I paid out nearly five thousand dollars of the obligations of William Faro, Inc. in the next three months. Then because of an irregularity it is not necessary to discuss here, I discharged Lousse.

*        *        *

Two or three weeks later I was awakened at eight o'clock one morning by the ringing of the doorbell of my apartment. I opened the door only slightly and asked who it was. A young woman came within full view of me and asked if I was Mr. Roth. I said I was but that she would have to wait a few minutes if she wanted to see me. "I don't have to see you," she said, and stuck a summons through the opening I had made in the doorway.

The summons was a complaint based on two notes, for two hundred dollars each which I had given to Parrach the binder. The complainant was a Yiddish bookseller on East Broadway, a Mr. Jankewitz about whom I had heard many things. I indignantly called Parrach on the telephone and asked him how he happened to have turned over those notes to this man. Parrach replied that he did not know Jankewitz. He had given the notes to Ratte who in turn had given them to Jankewitz. In answer to my call, Ratte came in to see me. He had already discussed the matter with Mr. Jankewitz. It had been agreed between himself, Ratte, and Mr. Jankewitz that if I paid sixty-eight dollars in two checks of thirty four dollars each, and gave a new ninety days note for the balance, judgment would not be taken and everything would return to status quo. I saw no other way out because I could not spare the cash with which to get those notes out of the hands of Mr. Jankewitz. And so, trusting Ratte to carry out the agreement, I gave him the checks and the note and dismissed the whole unpleasant affair from my mind as something too unwholesome to entertain in a short lifetime.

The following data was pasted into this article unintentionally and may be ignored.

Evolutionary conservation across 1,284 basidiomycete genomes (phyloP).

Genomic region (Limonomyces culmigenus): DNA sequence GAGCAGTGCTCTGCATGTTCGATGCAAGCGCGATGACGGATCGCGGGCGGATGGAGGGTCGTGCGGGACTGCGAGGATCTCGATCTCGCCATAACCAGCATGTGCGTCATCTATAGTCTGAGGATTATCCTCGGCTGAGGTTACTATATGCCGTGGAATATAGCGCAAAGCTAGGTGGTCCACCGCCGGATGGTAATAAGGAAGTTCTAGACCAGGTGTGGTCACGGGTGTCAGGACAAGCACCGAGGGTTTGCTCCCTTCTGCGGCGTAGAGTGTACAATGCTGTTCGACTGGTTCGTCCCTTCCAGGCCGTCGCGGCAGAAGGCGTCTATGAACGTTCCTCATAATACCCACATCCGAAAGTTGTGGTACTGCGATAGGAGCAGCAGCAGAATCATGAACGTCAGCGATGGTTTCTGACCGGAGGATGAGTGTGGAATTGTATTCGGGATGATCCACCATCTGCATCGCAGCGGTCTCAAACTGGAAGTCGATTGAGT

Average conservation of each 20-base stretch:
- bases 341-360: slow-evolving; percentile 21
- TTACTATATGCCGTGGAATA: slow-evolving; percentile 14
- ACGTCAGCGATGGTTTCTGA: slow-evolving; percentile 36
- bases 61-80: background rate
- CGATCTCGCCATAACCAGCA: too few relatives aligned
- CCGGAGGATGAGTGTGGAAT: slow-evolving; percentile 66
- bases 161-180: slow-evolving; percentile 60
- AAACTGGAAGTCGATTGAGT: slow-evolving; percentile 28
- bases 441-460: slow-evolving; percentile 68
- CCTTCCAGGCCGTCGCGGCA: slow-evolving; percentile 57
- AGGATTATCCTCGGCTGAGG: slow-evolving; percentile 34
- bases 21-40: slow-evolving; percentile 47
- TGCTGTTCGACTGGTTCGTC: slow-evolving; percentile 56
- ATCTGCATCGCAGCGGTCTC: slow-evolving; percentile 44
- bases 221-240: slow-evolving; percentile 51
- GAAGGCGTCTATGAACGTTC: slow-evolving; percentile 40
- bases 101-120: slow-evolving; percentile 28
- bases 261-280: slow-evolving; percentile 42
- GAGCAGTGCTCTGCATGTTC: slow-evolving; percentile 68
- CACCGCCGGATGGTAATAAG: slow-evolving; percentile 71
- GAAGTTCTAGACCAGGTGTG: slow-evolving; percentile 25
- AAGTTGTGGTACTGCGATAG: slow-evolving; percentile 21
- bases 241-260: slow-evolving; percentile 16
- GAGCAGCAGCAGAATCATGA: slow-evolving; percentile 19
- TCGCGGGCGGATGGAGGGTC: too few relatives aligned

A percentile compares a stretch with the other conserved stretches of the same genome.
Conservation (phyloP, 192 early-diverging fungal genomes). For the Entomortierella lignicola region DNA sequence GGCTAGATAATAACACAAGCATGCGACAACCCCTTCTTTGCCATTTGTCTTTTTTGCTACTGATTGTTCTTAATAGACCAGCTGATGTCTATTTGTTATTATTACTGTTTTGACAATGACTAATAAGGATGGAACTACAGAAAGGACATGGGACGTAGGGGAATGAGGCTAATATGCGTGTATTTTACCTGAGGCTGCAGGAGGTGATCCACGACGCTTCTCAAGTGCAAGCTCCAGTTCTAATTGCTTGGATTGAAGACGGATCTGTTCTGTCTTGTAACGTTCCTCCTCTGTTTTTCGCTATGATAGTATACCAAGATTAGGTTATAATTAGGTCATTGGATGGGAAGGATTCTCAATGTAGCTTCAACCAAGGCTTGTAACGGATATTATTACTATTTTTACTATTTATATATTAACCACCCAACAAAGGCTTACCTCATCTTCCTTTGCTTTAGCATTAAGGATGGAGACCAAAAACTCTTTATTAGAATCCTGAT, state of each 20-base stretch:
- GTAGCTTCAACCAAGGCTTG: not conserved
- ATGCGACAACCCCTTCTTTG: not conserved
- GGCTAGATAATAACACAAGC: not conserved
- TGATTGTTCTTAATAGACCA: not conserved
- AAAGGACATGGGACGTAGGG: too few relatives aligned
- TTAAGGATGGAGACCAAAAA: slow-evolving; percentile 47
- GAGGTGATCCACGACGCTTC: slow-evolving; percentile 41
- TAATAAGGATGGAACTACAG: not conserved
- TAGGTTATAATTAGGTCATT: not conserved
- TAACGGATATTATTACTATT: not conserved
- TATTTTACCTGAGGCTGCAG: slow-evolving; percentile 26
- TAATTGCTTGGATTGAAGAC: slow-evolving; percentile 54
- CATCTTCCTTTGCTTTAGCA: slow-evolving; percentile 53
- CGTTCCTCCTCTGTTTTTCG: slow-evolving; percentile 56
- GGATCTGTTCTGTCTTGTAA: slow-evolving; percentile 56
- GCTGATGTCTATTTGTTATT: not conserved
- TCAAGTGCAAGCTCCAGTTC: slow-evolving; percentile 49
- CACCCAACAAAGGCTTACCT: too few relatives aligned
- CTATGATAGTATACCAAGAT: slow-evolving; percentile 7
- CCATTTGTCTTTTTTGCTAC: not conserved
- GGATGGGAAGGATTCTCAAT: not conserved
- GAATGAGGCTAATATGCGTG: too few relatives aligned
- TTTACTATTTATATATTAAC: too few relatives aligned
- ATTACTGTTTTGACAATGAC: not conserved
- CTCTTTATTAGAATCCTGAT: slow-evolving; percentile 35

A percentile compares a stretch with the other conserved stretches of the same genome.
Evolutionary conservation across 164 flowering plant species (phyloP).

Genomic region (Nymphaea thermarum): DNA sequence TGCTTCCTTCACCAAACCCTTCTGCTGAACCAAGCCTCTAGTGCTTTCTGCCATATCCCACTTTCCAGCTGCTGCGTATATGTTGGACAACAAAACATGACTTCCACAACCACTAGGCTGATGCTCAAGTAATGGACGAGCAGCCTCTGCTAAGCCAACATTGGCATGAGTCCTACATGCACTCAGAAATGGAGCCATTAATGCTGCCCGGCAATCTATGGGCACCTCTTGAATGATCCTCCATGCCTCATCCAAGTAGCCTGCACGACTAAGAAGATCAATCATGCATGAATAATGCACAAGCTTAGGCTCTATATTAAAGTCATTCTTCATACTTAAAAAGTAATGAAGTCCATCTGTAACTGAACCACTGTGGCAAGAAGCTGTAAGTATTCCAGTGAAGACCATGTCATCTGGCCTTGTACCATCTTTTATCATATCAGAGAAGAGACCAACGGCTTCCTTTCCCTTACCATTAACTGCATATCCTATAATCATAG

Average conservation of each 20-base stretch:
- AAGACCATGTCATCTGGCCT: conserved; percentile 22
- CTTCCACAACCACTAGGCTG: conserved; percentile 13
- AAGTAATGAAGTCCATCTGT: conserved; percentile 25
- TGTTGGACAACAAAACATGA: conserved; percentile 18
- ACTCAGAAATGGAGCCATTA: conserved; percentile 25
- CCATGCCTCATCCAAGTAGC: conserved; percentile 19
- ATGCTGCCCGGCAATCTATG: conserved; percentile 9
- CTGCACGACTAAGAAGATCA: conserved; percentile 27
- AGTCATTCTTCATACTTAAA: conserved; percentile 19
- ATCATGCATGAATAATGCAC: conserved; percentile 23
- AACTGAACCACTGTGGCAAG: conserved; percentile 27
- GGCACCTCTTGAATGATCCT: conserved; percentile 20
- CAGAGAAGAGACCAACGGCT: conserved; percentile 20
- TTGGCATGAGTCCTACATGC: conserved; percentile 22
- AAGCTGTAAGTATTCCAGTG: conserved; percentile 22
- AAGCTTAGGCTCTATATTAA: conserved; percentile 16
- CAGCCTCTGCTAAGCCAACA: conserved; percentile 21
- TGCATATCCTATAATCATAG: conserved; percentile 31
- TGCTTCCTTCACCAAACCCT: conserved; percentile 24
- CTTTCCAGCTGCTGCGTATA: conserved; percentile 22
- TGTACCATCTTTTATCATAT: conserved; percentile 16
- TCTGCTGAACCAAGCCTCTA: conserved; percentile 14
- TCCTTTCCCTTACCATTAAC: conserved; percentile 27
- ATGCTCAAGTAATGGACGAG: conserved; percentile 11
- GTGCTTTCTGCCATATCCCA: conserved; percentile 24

But a new difficulty had arisen. Parrach, after another one of his prodigal failures, had turned his plant over to another bindery. In this bindery he was not really owner. He just collected an agent's commission for work done. The new binder had delivered to me a thousand dollars worth of work against fifteen hundred dollars in notes, the extra five hundred being advanced by me to help Parrach out of one of his usual difficulties. And just as things seemed to be going smoothly again I found it impossible to get books from the bindery.

I went to see the new binder. The trouble he said was with Parrach. Parrach was not attending to his business. When I saw Parrach he said the trouble was with the real boss of the works. He had heard that I was having difficulty in meeting my notes, and so was reluctant to let more books go out till I showed myself capable of paying some of the notes which would soon come due.

"But if I cannot get books my business will come to a standstill," I argued.

"I'm not boss here, you know that," was all I could get out of Parrach.

It became obvious that I would accomplish nothing till I got these two Jews and their stories together in the same room. I found myself spending days and weeks trying to accomplish this. Now and then I would catch one of the office force snickering behind my back. They certainly knew what was going on.

On Thursday, April 20th, Ratte, the Jew paper agent who had mysteriously disappeared after getting the check and the notes came to me with a proposition. "I understand that you can't get books from the bindery, "he began innocently.


"You know why, don't you?"

"I've been told a few reasons."

"Well the truth is that the new binder is afraid of you. But there's one way you can prove to him that you don't intend to default. He knows that you have no money. But he knows that your wife has a claim for more than nine hundred dollars against the bankrupt estate of Louis K. Liggett. If you'll get Mrs. Roth to turn over this claim to us, we'll see to it that you get instant delivery of books."